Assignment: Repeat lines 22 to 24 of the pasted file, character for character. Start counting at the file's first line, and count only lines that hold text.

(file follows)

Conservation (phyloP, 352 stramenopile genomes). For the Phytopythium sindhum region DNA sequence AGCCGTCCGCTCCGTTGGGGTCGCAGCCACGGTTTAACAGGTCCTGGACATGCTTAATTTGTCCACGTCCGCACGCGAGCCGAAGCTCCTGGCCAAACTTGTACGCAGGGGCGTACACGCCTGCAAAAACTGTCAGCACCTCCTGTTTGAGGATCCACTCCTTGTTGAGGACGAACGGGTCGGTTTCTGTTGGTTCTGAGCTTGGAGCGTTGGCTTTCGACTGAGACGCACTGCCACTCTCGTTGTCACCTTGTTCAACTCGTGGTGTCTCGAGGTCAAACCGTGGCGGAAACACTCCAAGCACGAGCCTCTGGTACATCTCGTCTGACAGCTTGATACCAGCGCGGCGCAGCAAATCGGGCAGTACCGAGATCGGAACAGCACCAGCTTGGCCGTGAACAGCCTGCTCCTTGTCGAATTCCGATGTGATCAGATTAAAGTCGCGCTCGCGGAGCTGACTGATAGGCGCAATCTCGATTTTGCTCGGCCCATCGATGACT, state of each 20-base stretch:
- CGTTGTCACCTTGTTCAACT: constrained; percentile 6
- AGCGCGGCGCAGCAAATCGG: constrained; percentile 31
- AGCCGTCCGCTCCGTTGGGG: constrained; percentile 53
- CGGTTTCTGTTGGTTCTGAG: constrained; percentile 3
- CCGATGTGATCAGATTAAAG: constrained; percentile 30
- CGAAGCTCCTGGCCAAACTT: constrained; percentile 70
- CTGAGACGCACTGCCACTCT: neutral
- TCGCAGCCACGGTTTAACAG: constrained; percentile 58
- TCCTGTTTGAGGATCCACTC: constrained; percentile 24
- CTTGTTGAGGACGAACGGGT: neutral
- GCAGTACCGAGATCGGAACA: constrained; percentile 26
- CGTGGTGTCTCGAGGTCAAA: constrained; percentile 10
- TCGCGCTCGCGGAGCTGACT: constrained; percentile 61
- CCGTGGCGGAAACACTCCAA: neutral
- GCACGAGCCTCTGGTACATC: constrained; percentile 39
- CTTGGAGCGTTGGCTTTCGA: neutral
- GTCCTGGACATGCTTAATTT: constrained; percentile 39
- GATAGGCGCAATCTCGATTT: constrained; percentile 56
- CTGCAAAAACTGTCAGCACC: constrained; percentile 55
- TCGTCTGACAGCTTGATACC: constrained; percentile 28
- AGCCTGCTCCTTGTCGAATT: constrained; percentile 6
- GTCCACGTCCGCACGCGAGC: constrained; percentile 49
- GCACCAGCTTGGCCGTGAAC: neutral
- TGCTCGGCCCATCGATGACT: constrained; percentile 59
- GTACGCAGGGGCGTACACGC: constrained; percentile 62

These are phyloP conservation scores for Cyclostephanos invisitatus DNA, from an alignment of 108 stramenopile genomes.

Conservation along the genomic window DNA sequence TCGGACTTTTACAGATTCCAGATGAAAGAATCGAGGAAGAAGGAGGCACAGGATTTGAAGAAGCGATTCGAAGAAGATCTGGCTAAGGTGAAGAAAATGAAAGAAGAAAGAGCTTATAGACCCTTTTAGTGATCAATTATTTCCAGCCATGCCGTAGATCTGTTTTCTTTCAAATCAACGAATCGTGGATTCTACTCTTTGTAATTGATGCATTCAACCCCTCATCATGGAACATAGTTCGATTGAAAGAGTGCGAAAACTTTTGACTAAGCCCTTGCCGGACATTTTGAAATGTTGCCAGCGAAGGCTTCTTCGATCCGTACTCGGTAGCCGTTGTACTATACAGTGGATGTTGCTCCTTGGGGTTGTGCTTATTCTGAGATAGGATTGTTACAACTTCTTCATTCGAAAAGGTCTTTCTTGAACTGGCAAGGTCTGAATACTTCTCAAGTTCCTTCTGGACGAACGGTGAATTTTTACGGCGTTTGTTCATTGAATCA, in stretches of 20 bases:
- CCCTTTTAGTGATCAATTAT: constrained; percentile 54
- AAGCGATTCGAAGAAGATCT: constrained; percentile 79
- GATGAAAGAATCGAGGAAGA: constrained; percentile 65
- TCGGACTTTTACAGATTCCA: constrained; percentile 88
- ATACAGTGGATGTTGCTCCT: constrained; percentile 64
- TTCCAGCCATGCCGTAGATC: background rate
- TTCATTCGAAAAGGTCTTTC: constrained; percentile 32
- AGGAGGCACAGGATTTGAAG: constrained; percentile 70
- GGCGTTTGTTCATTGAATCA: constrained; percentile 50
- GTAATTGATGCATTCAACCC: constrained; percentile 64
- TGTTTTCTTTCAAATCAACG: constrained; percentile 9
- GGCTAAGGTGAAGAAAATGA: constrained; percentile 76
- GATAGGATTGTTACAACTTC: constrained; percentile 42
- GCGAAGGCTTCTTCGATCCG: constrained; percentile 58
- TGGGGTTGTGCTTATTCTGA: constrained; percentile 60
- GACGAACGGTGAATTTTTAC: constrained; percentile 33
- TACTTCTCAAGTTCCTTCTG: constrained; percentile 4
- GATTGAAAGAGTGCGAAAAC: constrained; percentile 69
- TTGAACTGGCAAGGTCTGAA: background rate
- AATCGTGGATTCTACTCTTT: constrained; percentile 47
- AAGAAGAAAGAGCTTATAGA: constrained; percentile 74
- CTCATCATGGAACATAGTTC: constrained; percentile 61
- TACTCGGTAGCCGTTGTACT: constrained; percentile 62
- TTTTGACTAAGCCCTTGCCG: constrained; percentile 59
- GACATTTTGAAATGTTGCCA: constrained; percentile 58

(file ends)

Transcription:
- AGCCTGCTCCTTGTCGAATT: constrained; percentile 6
- GTCCACGTCCGCACGCGAGC: constrained; percentile 49
- GCACCAGCTTGGCCGTGAAC: neutral